Lately the shipping industry has reached a wide consensus that it must decarbonize the sector. Especially ahead of the 2020 sulphur cap, the industry is trying to improve its environmental footprint. In this attempt, several companies are considering wind propulsion technology solutions.
Namely, the International Windship Association (IWSA) said that it has seen a significant change in interest and engagement in the industry. In fact, some wind technology solutions could provide 5, 10, or 20% fuel savings, while fully wind retrofits or new build wind propulsion installations, could have the ability to deliver 30% or more from the wind alone.
The fact is that wind technology had proved its benefits on land and offshore, but is now being slowly transferred to ships as well. With a combination of a direct renewable delivered to the vessel and a secondary orenewable energy generated by wind energy in batteries, wind propulsion could help achieve zero-emissions shipping.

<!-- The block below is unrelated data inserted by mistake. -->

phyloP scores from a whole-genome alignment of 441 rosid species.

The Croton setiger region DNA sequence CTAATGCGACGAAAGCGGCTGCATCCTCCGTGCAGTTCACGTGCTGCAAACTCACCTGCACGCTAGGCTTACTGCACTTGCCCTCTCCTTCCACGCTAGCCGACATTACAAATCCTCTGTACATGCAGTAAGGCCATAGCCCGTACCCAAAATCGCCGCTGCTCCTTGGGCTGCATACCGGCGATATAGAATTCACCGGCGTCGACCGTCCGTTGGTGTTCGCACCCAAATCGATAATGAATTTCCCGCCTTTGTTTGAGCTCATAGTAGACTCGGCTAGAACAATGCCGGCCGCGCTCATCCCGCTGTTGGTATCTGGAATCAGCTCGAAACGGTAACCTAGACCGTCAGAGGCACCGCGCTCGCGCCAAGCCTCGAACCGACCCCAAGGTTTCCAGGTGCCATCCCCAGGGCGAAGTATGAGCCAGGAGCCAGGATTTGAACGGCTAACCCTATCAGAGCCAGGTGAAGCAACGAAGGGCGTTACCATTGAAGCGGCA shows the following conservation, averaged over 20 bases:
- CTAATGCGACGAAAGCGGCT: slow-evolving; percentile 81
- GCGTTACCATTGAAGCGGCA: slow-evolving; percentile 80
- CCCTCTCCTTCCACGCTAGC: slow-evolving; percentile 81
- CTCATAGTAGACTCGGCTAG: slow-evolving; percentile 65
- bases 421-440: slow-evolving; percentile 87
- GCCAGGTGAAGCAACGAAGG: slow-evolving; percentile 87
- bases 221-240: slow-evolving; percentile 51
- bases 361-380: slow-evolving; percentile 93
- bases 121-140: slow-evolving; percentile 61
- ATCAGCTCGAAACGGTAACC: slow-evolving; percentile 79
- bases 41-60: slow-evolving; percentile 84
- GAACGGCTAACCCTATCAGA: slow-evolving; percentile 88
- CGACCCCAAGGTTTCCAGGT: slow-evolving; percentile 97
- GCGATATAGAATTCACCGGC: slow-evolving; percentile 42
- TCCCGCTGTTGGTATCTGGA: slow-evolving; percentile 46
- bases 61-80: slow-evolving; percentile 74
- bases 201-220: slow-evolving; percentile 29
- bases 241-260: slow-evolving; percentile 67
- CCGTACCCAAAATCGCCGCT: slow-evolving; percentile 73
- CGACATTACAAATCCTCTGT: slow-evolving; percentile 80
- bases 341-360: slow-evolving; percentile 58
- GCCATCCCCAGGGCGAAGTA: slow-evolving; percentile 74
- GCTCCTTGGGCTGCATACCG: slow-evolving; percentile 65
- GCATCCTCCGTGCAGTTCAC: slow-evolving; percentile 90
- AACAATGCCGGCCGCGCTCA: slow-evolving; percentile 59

Speaking on this development, Dr. Orestis Schinas, Professor of Ship Finance at the Maritime Business School (MBS) of the Hamburg School of Business Administration (HSBA) comments:
"Wind propulsion is an important component in the development of low carbon commercial shipping, therefore research effort and educational resources are allocated in this field."
In addition, in an exclusive interview with SAFETY4SEA, Mr. Gavin Allwright, Secretary of IWSA, mentioned that industry has realized wind propulsion is a realistic choice for a more sustainable future and refers to the existing wind assisted marine projects.
Nevertheless, he notes that although the viability of these installations is starting to be proved, there are still barriers for the industry to overcome with perception being on top of these.
Despite these problems, the industry is beginning to adopt more wind propulsion installations, with Mr Allwright mentioning that we need to change mindset and think about the long term.
For this reason, the industry should support a clear regulatory framework, new technologies, alternative fuel development and a more standardized circular economy approach.